Salatin's book opens like this: "I drink raw milk, sold illegally on the underground black market."
Zingerman's Guide to Good Eating
I've never been to Ari Weinzweig's Ann Arbor delicatessen, which is so famous for its cakes and pastrami sandwiches. But I have friends who buzz like Tsetse flies when anyone mentions the "Z" word. I was curious what Ari's spiritual food manifesto might include so I ordered the monster, and when it came in the mail I found myself sucked in by, of all things, rice!
Here's what Ari has to say about rice, ohmigod:
"Buying 'Italian rice,' however is akin to picking up a block of cheese simply labeled 'Cheddar' -- there's a huge variation in quality form one source to the next" (161.
Of course, I read this right after buying a mega ton of arborio, and now I'm living rice regret.
Cheesemonger: A Life on the Wedge
I feel like a big fat schmuck for not having read this sooner, but the cuteness of the title put me off. Still, every time I open my inbox, some darling stranger asks me if I know how to become a cheesemonger...or if I know of jobs in the cheese world. So, reading this seems to be an imperative. For my advisory role. Or just so I can say something intelligent.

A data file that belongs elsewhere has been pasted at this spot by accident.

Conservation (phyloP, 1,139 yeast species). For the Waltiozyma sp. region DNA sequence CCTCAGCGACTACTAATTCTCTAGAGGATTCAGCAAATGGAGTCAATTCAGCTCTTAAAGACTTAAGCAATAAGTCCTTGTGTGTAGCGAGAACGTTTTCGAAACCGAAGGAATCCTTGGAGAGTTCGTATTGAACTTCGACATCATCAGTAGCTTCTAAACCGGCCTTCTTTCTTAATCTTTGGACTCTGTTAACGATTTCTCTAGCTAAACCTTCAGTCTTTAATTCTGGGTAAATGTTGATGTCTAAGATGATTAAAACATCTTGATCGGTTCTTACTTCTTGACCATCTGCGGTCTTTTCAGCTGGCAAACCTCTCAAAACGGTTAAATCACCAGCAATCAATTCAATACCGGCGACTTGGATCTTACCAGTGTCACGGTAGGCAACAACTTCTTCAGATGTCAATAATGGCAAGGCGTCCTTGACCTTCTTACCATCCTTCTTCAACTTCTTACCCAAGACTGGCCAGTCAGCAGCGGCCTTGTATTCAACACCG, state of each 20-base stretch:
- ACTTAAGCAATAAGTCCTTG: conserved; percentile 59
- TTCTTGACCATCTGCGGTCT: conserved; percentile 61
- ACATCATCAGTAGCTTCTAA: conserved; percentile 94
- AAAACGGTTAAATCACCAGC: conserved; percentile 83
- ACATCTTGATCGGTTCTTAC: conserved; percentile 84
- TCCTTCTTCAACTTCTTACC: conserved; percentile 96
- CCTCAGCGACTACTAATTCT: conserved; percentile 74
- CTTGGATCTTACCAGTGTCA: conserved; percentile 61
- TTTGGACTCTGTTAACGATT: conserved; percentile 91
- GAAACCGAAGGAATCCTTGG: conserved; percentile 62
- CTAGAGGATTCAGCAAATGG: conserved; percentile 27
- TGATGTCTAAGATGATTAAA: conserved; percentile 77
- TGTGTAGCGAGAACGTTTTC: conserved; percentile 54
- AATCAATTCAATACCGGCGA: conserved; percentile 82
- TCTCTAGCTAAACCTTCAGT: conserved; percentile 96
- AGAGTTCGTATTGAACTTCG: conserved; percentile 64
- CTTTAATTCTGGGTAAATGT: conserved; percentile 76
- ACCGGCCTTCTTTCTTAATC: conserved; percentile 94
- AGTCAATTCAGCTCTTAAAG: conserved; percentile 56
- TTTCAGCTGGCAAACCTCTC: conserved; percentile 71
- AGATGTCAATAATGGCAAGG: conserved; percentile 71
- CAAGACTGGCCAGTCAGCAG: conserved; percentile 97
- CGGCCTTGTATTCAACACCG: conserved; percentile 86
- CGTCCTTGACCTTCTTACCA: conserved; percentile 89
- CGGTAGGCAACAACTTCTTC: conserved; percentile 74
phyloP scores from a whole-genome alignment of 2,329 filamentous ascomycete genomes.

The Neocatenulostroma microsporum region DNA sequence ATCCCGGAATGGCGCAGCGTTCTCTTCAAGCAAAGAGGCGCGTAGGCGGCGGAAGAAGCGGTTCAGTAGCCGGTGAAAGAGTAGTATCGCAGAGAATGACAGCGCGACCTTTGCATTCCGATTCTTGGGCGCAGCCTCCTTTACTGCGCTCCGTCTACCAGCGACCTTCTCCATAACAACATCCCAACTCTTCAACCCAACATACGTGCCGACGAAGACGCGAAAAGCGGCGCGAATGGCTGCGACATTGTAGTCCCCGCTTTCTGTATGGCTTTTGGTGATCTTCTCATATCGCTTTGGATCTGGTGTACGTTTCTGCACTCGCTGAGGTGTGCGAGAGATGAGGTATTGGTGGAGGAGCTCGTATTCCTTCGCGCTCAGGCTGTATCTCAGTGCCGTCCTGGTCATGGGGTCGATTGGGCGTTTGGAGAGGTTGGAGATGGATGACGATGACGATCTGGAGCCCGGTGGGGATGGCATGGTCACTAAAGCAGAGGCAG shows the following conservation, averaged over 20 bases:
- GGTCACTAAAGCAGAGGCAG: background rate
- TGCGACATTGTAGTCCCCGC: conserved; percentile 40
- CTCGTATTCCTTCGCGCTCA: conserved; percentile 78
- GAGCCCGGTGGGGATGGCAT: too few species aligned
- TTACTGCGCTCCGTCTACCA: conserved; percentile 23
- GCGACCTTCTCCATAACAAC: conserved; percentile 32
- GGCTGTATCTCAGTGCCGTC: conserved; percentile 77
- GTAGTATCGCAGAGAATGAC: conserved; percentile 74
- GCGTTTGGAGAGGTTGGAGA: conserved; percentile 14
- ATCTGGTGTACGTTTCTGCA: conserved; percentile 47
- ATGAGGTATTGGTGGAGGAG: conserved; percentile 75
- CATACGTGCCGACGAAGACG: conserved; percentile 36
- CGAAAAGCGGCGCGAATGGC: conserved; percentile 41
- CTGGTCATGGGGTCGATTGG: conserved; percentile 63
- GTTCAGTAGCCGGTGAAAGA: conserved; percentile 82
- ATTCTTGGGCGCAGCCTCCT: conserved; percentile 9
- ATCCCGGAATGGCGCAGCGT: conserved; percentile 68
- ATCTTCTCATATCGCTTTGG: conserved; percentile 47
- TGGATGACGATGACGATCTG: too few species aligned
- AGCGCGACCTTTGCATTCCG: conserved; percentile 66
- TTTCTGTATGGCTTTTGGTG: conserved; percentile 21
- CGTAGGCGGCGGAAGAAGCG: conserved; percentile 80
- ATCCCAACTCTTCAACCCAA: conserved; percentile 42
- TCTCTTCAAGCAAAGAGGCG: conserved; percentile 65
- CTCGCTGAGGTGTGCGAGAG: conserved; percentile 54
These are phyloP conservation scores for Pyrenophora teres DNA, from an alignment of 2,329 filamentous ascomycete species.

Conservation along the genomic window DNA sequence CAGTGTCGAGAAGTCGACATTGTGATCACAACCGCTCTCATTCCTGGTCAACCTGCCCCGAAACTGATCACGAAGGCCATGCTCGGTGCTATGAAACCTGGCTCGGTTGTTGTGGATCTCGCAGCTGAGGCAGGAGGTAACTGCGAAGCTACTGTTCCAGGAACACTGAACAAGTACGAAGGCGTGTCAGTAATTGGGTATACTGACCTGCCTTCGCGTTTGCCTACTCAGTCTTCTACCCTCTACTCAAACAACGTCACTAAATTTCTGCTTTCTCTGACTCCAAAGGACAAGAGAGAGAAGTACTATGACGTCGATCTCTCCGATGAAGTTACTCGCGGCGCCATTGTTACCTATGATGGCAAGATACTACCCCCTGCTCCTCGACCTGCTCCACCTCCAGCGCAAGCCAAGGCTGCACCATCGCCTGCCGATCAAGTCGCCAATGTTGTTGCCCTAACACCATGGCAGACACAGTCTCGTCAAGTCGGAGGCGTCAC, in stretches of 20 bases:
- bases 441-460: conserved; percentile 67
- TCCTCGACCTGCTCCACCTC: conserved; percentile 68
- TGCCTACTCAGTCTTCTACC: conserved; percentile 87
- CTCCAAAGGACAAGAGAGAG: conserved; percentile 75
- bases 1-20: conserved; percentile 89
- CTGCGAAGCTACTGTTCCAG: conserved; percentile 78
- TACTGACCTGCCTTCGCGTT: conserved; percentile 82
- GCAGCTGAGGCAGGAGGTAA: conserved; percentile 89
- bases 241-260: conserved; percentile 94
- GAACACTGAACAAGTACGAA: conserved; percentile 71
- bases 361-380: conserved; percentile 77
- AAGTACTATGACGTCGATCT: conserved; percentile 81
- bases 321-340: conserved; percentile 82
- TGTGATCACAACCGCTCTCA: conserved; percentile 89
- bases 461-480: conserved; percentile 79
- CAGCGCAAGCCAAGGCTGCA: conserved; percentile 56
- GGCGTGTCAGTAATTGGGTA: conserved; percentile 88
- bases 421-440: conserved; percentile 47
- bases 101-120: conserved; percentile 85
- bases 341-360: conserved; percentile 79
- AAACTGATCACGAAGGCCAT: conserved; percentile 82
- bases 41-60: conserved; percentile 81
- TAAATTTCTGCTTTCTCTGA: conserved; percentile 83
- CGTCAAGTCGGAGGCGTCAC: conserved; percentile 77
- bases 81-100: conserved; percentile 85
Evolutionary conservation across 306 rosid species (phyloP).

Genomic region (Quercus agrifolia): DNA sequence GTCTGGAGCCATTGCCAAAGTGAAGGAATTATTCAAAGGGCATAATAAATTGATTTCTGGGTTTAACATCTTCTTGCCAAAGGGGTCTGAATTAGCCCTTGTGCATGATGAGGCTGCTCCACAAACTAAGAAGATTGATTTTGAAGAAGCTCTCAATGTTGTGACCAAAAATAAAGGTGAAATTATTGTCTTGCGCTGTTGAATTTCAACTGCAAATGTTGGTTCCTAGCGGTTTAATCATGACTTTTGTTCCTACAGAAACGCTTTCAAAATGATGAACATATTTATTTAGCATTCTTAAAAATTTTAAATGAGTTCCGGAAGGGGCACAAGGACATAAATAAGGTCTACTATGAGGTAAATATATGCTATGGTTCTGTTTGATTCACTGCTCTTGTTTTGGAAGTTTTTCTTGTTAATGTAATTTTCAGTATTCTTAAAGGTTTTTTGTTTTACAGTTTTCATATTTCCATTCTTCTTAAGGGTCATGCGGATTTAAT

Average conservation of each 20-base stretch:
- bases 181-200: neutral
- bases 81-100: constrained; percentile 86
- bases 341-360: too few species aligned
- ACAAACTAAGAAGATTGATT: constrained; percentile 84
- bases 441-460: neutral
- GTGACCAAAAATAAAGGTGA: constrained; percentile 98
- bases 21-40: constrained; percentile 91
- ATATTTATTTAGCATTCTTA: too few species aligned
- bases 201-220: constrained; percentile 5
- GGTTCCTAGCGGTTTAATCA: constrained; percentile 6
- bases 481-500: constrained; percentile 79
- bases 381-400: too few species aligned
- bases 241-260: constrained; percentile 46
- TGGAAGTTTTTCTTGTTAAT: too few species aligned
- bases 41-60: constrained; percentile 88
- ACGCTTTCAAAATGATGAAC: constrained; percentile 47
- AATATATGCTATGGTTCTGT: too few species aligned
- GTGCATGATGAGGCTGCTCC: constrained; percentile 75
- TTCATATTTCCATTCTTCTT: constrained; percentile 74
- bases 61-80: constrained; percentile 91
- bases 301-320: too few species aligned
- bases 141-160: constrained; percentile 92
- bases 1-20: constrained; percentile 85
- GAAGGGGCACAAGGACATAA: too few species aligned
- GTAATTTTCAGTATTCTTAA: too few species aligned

I find it heartening that the world is full of aspiring cheesemongers, and I encourage anyone with a firm grip and a love of cat-fur-like rinds to pursue their dreams. In the meantime, why don't we both read Gordon Edgar? I have a feeling he will school us on more than just cheese. I like this observation:
"In a volatile and gentrifying city like San Francisco, a lot of a neighborhood's character, for better or worse, isn't held together by neighbors, but by the neighborhood corner stores and local business" (190).
I couldn't agree more.
The Year of the Goat
Margaret Hathaway and her beau yearn for life on the farm, so they pack up their New York City apartment and take to the road to get their fix. First stop: Artisanal, to meet Max McCalman and ask him about who makes goat cheese in the U.S. They taste some extraordinary samples, then set off to meet other goat lovers.
I'm half-way through this travel tale, which is especially funny when Hathaway describes the zealous goat breeders she meets at a fair. Here's a taste:
"A cloying floral scent emanates from the chain-link fence that marks the fair's perimeter where a young woman shampoos her goats, scrubbing them until they're covered with a thick lather, then hosing them down and blowing them dry" (34).